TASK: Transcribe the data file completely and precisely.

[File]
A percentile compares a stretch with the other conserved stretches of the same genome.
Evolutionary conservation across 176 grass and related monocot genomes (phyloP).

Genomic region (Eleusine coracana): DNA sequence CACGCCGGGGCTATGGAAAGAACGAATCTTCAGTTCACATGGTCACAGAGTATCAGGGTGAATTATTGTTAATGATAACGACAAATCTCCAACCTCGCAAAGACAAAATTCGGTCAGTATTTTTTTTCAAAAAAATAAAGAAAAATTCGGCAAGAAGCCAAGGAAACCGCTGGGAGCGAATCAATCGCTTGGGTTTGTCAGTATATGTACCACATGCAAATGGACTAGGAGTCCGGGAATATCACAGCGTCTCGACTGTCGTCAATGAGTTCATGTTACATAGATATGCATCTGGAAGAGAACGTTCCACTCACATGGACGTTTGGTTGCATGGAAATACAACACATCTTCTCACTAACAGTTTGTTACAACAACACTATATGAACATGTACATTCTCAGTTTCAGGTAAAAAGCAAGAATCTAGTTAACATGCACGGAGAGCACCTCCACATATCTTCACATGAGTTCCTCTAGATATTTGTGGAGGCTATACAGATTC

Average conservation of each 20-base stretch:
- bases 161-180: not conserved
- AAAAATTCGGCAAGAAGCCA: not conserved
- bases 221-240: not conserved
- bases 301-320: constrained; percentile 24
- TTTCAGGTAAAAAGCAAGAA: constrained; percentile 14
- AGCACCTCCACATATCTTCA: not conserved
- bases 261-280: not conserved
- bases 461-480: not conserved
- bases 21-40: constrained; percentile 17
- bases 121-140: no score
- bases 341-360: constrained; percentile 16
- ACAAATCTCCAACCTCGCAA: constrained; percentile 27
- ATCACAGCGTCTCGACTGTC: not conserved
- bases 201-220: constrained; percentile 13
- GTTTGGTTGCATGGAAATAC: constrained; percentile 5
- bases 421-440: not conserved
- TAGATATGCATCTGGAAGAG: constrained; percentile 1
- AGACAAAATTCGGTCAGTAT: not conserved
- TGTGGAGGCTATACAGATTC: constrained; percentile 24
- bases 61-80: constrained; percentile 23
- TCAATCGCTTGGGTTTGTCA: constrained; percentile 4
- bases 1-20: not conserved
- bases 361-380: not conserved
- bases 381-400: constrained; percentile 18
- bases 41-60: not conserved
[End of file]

A percentile compares a stretch with the other conserved stretches of the same genome.
Evolutionary conservation across 176 grass and related monocot genomes (phyloP).

Genomic region (Eleusine coracana): DNA sequence CACGCCGGGGCTATGGAAAGAACGAATCTTCAGTTCACATGGTCACAGAGTATCAGGGTGAATTATTGTTAATGATAACGACAAATCTCCAACCTCGCAAAGACAAAATTCGGTCAGTATTTTTTTTCAAAAAAATAAAGAAAAATTCGGCAAGAAGCCAAGGAAACCGCTGGGAGCGAATCAATCGCTTGGGTTTGTCAGTATATGTACCACATGCAAATGGACTAGGAGTCCGGGAATATCACAGCGTCTCGACTGTCGTCAATGAGTTCATGTTACATAGATATGCATCTGGAAGAGAACGTTCCACTCACATGGACGTTTGGTTGCATGGAAATACAACACATCTTCTCACTAACAGTTTGTTACAACAACACTATATGAACATGTACATTCTCAGTTTCAGGTAAAAAGCAAGAATCTAGTTAACATGCACGGAGAGCACCTCCACATATCTTCACATGAGTTCCTCTAGATATTTGTGGAGGCTATACAGATTC

Average conservation of each 20-base stretch:
- bases 161-180: not conserved
- AAAAATTCGGCAAGAAGCCA: not conserved
- bases 221-240: not conserved
- bases 301-320: constrained; percentile 24
- TTTCAGGTAAAAAGCAAGAA: constrained; percentile 14
- AGCACCTCCACATATCTTCA: not conserved
- bases 261-280: not conserved
- bases 461-480: not conserved
- bases 21-40: constrained; percentile 17
- bases 121-140: no score
- bases 341-360: constrained; percentile 16
- ACAAATCTCCAACCTCGCAA: constrained; percentile 27
- ATCACAGCGTCTCGACTGTC: not conserved
- bases 201-220: constrained; percentile 13
- GTTTGGTTGCATGGAAATAC: constrained; percentile 5
- bases 421-440: not conserved
- TAGATATGCATCTGGAAGAG: constrained; percentile 1
- AGACAAAATTCGGTCAGTAT: not conserved
- TGTGGAGGCTATACAGATTC: constrained; percentile 24
- bases 61-80: constrained; percentile 23
- TCAATCGCTTGGGTTTGTCA: constrained; percentile 4
- bases 1-20: not conserved
- bases 361-380: not conserved
- bases 381-400: constrained; percentile 18
- bases 41-60: not conserved